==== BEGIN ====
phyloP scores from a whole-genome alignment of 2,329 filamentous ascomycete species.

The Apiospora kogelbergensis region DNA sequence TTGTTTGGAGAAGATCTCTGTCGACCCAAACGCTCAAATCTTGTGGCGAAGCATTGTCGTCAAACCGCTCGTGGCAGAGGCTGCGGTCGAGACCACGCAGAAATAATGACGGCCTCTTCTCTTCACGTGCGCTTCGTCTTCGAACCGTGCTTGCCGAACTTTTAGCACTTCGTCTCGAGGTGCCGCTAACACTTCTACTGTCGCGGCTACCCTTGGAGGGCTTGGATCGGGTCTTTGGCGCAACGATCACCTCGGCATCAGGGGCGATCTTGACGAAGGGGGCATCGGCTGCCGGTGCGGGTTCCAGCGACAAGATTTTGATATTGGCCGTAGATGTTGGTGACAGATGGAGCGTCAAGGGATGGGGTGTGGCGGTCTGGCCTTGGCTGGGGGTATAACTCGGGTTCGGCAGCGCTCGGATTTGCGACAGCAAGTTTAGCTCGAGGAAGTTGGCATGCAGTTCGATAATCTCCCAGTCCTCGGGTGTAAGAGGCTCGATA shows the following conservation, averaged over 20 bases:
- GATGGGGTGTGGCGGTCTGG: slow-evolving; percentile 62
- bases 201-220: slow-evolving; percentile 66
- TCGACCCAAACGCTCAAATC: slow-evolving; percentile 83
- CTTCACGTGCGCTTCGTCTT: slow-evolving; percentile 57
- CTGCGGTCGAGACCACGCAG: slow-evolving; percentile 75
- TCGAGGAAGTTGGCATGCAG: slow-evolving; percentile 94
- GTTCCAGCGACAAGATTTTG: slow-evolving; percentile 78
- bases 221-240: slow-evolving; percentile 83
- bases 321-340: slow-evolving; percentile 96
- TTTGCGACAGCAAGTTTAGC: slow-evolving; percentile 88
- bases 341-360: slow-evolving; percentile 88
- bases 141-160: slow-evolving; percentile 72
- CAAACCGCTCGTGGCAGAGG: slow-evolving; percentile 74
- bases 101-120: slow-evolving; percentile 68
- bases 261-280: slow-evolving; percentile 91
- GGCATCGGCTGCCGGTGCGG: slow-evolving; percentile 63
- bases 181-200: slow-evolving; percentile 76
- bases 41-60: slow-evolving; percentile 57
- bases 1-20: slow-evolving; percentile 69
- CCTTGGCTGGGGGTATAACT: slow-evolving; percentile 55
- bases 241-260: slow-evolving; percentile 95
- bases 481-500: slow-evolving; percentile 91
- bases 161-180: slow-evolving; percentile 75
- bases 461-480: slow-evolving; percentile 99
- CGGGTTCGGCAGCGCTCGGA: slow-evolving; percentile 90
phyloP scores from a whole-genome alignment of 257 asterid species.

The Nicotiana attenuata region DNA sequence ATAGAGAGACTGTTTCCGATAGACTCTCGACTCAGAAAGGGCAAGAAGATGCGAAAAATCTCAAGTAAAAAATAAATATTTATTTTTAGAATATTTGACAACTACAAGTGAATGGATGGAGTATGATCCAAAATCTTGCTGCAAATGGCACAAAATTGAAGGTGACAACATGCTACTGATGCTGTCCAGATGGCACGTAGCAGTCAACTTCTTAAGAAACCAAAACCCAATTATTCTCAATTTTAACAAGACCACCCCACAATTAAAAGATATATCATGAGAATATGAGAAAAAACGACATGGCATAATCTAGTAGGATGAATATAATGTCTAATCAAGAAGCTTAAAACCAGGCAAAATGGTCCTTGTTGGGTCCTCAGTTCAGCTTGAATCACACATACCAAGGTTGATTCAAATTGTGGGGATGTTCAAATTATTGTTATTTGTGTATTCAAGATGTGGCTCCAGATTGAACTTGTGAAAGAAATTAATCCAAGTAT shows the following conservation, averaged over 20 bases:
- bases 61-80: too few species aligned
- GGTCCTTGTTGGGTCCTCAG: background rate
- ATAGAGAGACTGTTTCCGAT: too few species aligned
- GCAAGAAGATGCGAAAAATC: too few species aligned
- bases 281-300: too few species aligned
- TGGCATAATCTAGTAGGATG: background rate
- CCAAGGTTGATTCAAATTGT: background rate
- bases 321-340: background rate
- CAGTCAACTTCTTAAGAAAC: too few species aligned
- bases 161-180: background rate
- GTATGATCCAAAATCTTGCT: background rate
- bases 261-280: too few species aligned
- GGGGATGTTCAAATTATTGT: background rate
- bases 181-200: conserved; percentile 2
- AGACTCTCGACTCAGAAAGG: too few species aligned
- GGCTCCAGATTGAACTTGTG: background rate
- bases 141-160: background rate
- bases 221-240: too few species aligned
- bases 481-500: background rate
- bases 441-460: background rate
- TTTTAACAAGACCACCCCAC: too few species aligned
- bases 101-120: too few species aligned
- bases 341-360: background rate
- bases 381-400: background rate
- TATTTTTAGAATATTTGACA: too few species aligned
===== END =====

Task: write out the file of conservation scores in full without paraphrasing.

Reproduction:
phyloP scores from a whole-genome alignment of 2,329 filamentous ascomycete species.

The Apiospora kogelbergensis region DNA sequence TTGTTTGGAGAAGATCTCTGTCGACCCAAACGCTCAAATCTTGTGGCGAAGCATTGTCGTCAAACCGCTCGTGGCAGAGGCTGCGGTCGAGACCACGCAGAAATAATGACGGCCTCTTCTCTTCACGTGCGCTTCGTCTTCGAACCGTGCTTGCCGAACTTTTAGCACTTCGTCTCGAGGTGCCGCTAACACTTCTACTGTCGCGGCTACCCTTGGAGGGCTTGGATCGGGTCTTTGGCGCAACGATCACCTCGGCATCAGGGGCGATCTTGACGAAGGGGGCATCGGCTGCCGGTGCGGGTTCCAGCGACAAGATTTTGATATTGGCCGTAGATGTTGGTGACAGATGGAGCGTCAAGGGATGGGGTGTGGCGGTCTGGCCTTGGCTGGGGGTATAACTCGGGTTCGGCAGCGCTCGGATTTGCGACAGCAAGTTTAGCTCGAGGAAGTTGGCATGCAGTTCGATAATCTCCCAGTCCTCGGGTGTAAGAGGCTCGATA shows the following conservation, averaged over 20 bases:
- GATGGGGTGTGGCGGTCTGG: slow-evolving; percentile 62
- bases 201-220: slow-evolving; percentile 66
- TCGACCCAAACGCTCAAATC: slow-evolving; percentile 83
- CTTCACGTGCGCTTCGTCTT: slow-evolving; percentile 57
- CTGCGGTCGAGACCACGCAG: slow-evolving; percentile 75
- TCGAGGAAGTTGGCATGCAG: slow-evolving; percentile 94
- GTTCCAGCGACAAGATTTTG: slow-evolving; percentile 78
- bases 221-240: slow-evolving; percentile 83
- bases 321-340: slow-evolving; percentile 96
- TTTGCGACAGCAAGTTTAGC: slow-evolving; percentile 88
- bases 341-360: slow-evolving; percentile 88
- bases 141-160: slow-evolving; percentile 72
- CAAACCGCTCGTGGCAGAGG: slow-evolving; percentile 74
- bases 101-120: slow-evolving; percentile 68
- bases 261-280: slow-evolving; percentile 91
- GGCATCGGCTGCCGGTGCGG: slow-evolving; percentile 63
- bases 181-200: slow-evolving; percentile 76
- bases 41-60: slow-evolving; percentile 57
- bases 1-20: slow-evolving; percentile 69
- CCTTGGCTGGGGGTATAACT: slow-evolving; percentile 55
- bases 241-260: slow-evolving; percentile 95
- bases 481-500: slow-evolving; percentile 91
- bases 161-180: slow-evolving; percentile 75
- bases 461-480: slow-evolving; percentile 99
- CGGGTTCGGCAGCGCTCGGA: slow-evolving; percentile 90
phyloP scores from a whole-genome alignment of 257 asterid species.

The Nicotiana attenuata region DNA sequence ATAGAGAGACTGTTTCCGATAGACTCTCGACTCAGAAAGGGCAAGAAGATGCGAAAAATCTCAAGTAAAAAATAAATATTTATTTTTAGAATATTTGACAACTACAAGTGAATGGATGGAGTATGATCCAAAATCTTGCTGCAAATGGCACAAAATTGAAGGTGACAACATGCTACTGATGCTGTCCAGATGGCACGTAGCAGTCAACTTCTTAAGAAACCAAAACCCAATTATTCTCAATTTTAACAAGACCACCCCACAATTAAAAGATATATCATGAGAATATGAGAAAAAACGACATGGCATAATCTAGTAGGATGAATATAATGTCTAATCAAGAAGCTTAAAACCAGGCAAAATGGTCCTTGTTGGGTCCTCAGTTCAGCTTGAATCACACATACCAAGGTTGATTCAAATTGTGGGGATGTTCAAATTATTGTTATTTGTGTATTCAAGATGTGGCTCCAGATTGAACTTGTGAAAGAAATTAATCCAAGTAT shows the following conservation, averaged over 20 bases:
- bases 61-80: too few species aligned
- GGTCCTTGTTGGGTCCTCAG: background rate
- ATAGAGAGACTGTTTCCGAT: too few species aligned
- GCAAGAAGATGCGAAAAATC: too few species aligned
- bases 281-300: too few species aligned
- TGGCATAATCTAGTAGGATG: background rate
- CCAAGGTTGATTCAAATTGT: background rate
- bases 321-340: background rate
- CAGTCAACTTCTTAAGAAAC: too few species aligned
- bases 161-180: background rate
- GTATGATCCAAAATCTTGCT: background rate
- bases 261-280: too few species aligned
- GGGGATGTTCAAATTATTGT: background rate
- bases 181-200: conserved; percentile 2
- AGACTCTCGACTCAGAAAGG: too few species aligned
- GGCTCCAGATTGAACTTGTG: background rate
- bases 141-160: background rate
- bases 221-240: too few species aligned
- bases 481-500: background rate
- bases 441-460: background rate
- TTTTAACAAGACCACCCCAC: too few species aligned
- bases 101-120: too few species aligned
- bases 341-360: background rate
- bases 381-400: background rate
- TATTTTTAGAATATTTGACA: too few species aligned